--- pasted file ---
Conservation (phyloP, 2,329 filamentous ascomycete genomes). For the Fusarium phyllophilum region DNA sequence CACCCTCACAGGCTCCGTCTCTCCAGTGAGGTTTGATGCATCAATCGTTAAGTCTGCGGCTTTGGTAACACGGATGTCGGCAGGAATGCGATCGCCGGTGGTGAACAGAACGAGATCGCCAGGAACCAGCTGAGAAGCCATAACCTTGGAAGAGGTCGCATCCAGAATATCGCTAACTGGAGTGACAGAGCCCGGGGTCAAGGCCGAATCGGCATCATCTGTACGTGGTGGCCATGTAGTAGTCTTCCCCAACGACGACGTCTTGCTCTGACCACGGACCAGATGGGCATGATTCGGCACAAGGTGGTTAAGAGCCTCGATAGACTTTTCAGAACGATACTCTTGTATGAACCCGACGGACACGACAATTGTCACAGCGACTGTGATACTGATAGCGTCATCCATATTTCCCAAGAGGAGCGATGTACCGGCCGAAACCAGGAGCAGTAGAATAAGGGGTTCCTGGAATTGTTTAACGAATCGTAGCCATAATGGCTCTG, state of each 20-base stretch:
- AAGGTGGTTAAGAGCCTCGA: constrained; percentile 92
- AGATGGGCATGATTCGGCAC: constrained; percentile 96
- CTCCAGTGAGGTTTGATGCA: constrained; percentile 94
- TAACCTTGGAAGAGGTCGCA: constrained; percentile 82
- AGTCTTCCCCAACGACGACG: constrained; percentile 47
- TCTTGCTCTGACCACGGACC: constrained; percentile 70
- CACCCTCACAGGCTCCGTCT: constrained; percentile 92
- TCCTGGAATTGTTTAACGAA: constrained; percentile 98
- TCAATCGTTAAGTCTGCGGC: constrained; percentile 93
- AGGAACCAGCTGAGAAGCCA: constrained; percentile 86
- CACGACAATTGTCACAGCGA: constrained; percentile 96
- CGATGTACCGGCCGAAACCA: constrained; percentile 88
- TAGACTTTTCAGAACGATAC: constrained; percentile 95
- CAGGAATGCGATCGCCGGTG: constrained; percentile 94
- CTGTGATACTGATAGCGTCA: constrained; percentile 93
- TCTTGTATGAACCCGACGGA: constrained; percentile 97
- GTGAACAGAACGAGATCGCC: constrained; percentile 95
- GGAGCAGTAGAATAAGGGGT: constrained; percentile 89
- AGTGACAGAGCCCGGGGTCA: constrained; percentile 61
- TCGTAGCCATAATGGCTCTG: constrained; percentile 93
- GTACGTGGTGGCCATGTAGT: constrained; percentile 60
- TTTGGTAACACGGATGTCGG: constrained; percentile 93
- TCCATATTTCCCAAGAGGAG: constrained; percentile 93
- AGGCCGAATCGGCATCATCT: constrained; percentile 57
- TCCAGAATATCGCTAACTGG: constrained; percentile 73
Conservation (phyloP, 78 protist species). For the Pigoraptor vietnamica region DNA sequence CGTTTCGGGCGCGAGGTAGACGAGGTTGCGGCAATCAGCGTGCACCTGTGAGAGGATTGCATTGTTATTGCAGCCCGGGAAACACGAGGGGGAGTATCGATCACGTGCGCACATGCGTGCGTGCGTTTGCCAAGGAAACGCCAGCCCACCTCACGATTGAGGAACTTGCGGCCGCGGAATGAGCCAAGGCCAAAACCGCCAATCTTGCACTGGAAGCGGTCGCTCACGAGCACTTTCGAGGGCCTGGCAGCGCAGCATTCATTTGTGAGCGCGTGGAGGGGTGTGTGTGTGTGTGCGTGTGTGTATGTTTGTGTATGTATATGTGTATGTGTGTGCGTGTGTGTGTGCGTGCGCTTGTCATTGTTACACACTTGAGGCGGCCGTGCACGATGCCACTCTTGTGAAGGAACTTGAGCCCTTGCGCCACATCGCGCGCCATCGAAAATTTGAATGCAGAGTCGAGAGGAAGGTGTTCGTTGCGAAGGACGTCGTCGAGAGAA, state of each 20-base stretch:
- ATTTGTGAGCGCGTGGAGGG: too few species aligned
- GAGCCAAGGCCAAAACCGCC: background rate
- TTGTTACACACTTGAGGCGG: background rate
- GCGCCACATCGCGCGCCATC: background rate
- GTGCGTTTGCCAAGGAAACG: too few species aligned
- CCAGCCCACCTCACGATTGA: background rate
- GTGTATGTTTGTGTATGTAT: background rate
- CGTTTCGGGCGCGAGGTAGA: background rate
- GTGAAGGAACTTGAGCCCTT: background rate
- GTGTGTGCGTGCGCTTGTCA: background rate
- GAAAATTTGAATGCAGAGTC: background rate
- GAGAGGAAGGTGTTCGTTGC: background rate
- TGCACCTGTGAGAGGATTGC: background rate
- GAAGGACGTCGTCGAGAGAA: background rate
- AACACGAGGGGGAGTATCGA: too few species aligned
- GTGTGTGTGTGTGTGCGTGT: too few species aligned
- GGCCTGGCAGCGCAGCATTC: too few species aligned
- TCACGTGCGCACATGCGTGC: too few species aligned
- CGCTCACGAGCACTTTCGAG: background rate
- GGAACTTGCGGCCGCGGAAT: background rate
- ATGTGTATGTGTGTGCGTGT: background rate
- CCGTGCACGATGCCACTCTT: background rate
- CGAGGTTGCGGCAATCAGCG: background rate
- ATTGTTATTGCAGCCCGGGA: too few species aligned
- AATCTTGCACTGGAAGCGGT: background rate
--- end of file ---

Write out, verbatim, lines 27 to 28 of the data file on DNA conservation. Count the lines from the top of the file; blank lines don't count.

Conservation (phyloP, 78 protist species). For the Pigoraptor vietnamica region DNA sequence CGTTTCGGGCGCGAGGTAGACGAGGTTGCGGCAATCAGCGTGCACCTGTGAGAGGATTGCATTGTTATTGCAGCCCGGGAAACACGAGGGGGAGTATCGATCACGTGCGCACATGCGTGCGTGCGTTTGCCAAGGAAACGCCAGCCCACCTCACGATTGAGGAACTTGCGGCCGCGGAATGAGCCAAGGCCAAAACCGCCAATCTTGCACTGGAAGCGGTCGCTCACGAGCACTTTCGAGGGCCTGGCAGCGCAGCATTCATTTGTGAGCGCGTGGAGGGGTGTGTGTGTGTGTGCGTGTGTGTATGTTTGTGTATGTATATGTGTATGTGTGTGCGTGTGTGTGTGCGTGCGCTTGTCATTGTTACACACTTGAGGCGGCCGTGCACGATGCCACTCTTGTGAAGGAACTTGAGCCCTTGCGCCACATCGCGCGCCATCGAAAATTTGAATGCAGAGTCGAGAGGAAGGTGTTCGTTGCGAAGGACGTCGTCGAGAGAA, state of each 20-base stretch:
- ATTTGTGAGCGCGTGGAGGG: too few species aligned